BASC delivers police training on firearms and wildlife law

BASC's Duncan Thomas explains the use of a hopper for grey squirral control
BASC’s Duncan Thomas explains the use of a hopper for grey squirrel control

A training course designed to help improve police officers’ understanding of firearms and wildlife law has been successfully completed with the help of the UK’s largest shooting organisation, the British Association for Shooting and Conservation (BASC), working with police wildlife and rural crime officers from Lancashire and Cumbria constabularies.

The course, organised with wildlife crime officers Lorraine Ellwood (Lancashire) and Helen Branthwaite (Cumbria), included demonstrations from BASC’s regional officer for the North West, Duncan Thomas. He explained how to identify the signs of poaching and gave briefings on firearms legislation, including how to check a certificate and its implications during a routine stop -check.

Duncan also provided presentations about BASC as an organisation and the work it does for shooting.

PC Carl Chew from Lancashire who patrols the Bowland Fells and Ribble Valley area said: “The week’s training has been superb and although I am already an experienced wildlife officer I am looking forward to getting back out on patrol. The presentations have been brilliant and it’s important that officers regularly receive refresher training.”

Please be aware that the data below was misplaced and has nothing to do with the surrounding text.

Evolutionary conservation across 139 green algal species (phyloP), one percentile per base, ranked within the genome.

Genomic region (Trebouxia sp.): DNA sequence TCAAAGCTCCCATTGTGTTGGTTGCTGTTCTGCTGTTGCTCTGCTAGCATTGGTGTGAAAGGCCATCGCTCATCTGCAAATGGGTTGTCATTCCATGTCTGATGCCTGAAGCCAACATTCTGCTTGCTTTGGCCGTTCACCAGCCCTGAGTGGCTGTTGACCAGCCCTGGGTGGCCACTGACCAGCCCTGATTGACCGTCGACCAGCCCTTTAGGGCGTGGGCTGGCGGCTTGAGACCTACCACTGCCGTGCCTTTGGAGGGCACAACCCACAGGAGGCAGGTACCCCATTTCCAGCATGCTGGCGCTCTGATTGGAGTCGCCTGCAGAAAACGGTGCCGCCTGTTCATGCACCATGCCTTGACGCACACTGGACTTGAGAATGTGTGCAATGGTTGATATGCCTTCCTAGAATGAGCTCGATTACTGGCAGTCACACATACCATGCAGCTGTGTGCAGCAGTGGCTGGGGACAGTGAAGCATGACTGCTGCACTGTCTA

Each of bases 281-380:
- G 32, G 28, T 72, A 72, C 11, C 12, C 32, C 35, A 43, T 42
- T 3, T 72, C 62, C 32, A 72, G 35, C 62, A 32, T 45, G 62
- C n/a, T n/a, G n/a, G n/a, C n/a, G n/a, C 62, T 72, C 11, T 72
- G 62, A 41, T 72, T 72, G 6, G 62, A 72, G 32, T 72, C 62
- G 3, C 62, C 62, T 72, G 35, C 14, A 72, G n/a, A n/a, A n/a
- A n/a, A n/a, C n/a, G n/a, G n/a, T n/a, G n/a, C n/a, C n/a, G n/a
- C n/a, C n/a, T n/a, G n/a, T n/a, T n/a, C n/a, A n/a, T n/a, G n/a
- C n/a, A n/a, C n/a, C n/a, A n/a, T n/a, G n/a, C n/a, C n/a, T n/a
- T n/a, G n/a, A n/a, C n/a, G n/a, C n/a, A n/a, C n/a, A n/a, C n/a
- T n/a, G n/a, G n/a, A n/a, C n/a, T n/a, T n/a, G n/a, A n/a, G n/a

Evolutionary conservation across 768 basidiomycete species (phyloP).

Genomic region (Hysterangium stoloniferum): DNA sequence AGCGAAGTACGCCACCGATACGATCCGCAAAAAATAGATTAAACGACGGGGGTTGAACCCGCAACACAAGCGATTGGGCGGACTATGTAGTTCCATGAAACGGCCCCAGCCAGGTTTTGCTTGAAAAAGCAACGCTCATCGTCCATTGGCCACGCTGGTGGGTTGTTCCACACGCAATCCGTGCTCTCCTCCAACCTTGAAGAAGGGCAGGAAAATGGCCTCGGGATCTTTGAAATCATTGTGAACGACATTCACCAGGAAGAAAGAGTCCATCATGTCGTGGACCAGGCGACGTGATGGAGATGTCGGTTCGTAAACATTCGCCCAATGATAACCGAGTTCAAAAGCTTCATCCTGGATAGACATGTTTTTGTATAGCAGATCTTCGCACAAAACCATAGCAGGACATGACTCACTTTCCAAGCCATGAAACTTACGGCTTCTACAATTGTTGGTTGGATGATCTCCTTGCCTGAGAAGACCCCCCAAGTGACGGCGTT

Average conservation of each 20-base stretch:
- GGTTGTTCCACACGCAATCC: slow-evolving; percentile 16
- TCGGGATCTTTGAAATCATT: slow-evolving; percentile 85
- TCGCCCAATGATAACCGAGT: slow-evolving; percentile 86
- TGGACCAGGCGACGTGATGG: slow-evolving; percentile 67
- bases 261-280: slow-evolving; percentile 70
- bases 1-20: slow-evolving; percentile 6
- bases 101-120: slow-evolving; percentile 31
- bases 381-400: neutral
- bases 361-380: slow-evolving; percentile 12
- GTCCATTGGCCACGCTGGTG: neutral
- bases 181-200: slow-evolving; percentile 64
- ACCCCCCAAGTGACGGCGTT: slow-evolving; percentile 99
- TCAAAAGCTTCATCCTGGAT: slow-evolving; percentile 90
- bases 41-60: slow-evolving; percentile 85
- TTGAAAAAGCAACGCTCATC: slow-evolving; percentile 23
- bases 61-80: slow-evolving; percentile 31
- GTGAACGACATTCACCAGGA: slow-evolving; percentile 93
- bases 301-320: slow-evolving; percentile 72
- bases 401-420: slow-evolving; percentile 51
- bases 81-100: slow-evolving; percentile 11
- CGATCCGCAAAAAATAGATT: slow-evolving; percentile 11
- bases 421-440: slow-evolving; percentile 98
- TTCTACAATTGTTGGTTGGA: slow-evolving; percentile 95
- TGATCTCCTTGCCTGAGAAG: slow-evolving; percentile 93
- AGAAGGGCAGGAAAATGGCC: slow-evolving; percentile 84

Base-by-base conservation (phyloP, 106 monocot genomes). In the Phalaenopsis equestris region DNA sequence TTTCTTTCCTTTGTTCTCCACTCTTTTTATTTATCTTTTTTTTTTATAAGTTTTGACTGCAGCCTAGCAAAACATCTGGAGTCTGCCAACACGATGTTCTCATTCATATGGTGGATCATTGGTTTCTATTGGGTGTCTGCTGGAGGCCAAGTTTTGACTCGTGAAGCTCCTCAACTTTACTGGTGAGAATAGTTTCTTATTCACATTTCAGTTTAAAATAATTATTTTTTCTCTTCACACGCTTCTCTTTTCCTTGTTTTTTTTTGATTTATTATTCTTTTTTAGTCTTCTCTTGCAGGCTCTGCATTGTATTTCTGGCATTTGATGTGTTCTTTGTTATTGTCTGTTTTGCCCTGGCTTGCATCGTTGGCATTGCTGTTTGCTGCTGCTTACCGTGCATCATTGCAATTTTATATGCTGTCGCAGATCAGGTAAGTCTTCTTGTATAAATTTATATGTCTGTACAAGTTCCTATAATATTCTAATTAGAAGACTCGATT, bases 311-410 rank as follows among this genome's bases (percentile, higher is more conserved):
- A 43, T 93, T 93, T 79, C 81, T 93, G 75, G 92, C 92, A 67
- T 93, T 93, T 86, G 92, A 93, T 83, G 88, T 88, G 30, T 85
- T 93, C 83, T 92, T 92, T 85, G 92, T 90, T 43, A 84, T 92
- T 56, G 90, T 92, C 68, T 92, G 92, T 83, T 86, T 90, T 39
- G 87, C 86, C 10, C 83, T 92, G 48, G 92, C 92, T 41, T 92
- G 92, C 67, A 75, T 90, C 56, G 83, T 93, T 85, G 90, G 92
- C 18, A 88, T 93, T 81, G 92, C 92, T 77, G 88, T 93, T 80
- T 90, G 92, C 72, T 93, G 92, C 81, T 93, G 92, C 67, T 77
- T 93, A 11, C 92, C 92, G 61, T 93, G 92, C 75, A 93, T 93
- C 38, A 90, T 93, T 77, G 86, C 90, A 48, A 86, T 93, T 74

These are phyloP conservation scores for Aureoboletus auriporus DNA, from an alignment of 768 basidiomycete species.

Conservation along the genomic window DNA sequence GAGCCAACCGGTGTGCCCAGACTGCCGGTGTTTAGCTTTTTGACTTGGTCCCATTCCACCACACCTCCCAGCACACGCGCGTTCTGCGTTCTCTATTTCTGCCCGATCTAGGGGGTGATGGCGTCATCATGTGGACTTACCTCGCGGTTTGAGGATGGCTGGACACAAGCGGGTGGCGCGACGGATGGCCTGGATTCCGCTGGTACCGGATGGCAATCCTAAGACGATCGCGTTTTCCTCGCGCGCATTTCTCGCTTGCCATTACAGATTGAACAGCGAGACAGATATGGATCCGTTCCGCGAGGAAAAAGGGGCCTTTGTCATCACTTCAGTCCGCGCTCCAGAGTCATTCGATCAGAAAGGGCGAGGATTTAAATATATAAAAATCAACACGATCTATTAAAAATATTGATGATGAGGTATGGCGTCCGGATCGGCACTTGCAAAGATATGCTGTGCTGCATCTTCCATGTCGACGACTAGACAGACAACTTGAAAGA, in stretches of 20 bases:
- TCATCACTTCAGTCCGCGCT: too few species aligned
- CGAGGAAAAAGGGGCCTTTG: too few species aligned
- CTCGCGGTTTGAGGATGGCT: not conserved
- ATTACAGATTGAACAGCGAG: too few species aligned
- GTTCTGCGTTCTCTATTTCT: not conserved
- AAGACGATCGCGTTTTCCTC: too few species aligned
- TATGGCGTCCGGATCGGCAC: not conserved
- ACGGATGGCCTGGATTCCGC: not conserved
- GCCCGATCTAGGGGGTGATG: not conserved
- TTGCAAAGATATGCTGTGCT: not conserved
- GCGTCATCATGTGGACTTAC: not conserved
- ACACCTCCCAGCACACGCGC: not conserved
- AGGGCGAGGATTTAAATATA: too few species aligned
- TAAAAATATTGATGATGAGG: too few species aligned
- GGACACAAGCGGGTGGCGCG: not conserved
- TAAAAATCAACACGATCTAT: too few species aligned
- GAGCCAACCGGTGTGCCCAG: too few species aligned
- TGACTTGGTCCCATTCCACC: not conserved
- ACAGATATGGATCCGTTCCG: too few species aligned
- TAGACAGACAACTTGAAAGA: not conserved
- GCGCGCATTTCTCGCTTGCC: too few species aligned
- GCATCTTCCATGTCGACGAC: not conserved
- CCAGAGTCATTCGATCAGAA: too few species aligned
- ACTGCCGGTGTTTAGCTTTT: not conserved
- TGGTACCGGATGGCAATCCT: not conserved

PC Helen Branthwaite said: “Cumbria Constabulary is committed to addressing the many challenges it faces in this specialist area of investigation. Ensuring our Wildlife Crime Officers have a good level of knowledge and understanding is vital to enable them to carry out their roles effectively. Wildlife Crime has significant impact not only on the environment but also on our rural communities and those involved exploit it for their own gain. This training project will work towards addressing these issues and help to preserve our wildlife and environment for generations to come.”

Duncan Thomas said: “Poaching and other forms of rural crime can have serious effects on communities so it is vital that police officers working in rural areas can identify these crimes and take action to stop them. The training BASC has provided with Lancashire and Cumbria constabularies is a positive step and will hopefully improve how police respond and interact with people engaged in shooting and how they tackle crime such as poaching.”

 

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